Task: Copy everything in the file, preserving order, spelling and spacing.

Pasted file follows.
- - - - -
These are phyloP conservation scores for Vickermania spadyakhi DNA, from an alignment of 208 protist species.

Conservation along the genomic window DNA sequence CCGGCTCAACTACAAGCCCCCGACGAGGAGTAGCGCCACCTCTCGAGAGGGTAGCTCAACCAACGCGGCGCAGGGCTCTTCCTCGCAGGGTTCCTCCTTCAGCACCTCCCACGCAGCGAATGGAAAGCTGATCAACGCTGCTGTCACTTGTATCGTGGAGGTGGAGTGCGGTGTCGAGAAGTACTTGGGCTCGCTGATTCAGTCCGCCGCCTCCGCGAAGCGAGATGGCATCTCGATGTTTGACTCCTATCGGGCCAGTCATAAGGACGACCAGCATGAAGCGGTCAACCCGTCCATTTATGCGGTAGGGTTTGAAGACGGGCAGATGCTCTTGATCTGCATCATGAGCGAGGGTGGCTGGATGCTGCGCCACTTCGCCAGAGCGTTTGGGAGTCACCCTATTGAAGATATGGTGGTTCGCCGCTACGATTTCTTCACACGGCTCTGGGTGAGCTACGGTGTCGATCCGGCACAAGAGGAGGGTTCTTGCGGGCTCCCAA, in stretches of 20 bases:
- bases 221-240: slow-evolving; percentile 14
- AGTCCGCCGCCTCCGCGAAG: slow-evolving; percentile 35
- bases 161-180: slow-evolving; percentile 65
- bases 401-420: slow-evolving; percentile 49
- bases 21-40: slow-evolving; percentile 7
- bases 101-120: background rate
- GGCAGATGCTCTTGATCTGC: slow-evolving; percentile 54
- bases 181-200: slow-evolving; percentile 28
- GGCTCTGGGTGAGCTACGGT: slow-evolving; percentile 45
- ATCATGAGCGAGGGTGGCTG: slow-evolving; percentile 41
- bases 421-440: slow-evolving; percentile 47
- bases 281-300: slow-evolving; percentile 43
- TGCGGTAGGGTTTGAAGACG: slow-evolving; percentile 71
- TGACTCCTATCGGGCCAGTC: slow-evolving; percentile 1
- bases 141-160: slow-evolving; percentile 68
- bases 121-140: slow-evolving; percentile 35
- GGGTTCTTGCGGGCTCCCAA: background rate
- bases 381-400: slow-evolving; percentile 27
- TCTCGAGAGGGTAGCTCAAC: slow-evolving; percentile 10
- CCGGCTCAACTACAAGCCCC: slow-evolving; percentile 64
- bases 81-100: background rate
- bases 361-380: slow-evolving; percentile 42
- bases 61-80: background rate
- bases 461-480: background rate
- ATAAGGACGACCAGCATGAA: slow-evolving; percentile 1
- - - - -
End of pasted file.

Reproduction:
These are phyloP conservation scores for Vickermania spadyakhi DNA, from an alignment of 208 protist species.

Conservation along the genomic window DNA sequence CCGGCTCAACTACAAGCCCCCGACGAGGAGTAGCGCCACCTCTCGAGAGGGTAGCTCAACCAACGCGGCGCAGGGCTCTTCCTCGCAGGGTTCCTCCTTCAGCACCTCCCACGCAGCGAATGGAAAGCTGATCAACGCTGCTGTCACTTGTATCGTGGAGGTGGAGTGCGGTGTCGAGAAGTACTTGGGCTCGCTGATTCAGTCCGCCGCCTCCGCGAAGCGAGATGGCATCTCGATGTTTGACTCCTATCGGGCCAGTCATAAGGACGACCAGCATGAAGCGGTCAACCCGTCCATTTATGCGGTAGGGTTTGAAGACGGGCAGATGCTCTTGATCTGCATCATGAGCGAGGGTGGCTGGATGCTGCGCCACTTCGCCAGAGCGTTTGGGAGTCACCCTATTGAAGATATGGTGGTTCGCCGCTACGATTTCTTCACACGGCTCTGGGTGAGCTACGGTGTCGATCCGGCACAAGAGGAGGGTTCTTGCGGGCTCCCAA, in stretches of 20 bases:
- bases 221-240: slow-evolving; percentile 14
- AGTCCGCCGCCTCCGCGAAG: slow-evolving; percentile 35
- bases 161-180: slow-evolving; percentile 65
- bases 401-420: slow-evolving; percentile 49
- bases 21-40: slow-evolving; percentile 7
- bases 101-120: background rate
- GGCAGATGCTCTTGATCTGC: slow-evolving; percentile 54
- bases 181-200: slow-evolving; percentile 28
- GGCTCTGGGTGAGCTACGGT: slow-evolving; percentile 45
- ATCATGAGCGAGGGTGGCTG: slow-evolving; percentile 41
- bases 421-440: slow-evolving; percentile 47
- bases 281-300: slow-evolving; percentile 43
- TGCGGTAGGGTTTGAAGACG: slow-evolving; percentile 71
- TGACTCCTATCGGGCCAGTC: slow-evolving; percentile 1
- bases 141-160: slow-evolving; percentile 68
- bases 121-140: slow-evolving; percentile 35
- GGGTTCTTGCGGGCTCCCAA: background rate
- bases 381-400: slow-evolving; percentile 27
- TCTCGAGAGGGTAGCTCAAC: slow-evolving; percentile 10
- CCGGCTCAACTACAAGCCCC: slow-evolving; percentile 64
- bases 81-100: background rate
- bases 361-380: slow-evolving; percentile 42
- bases 61-80: background rate
- bases 461-480: background rate
- ATAAGGACGACCAGCATGAA: slow-evolving; percentile 1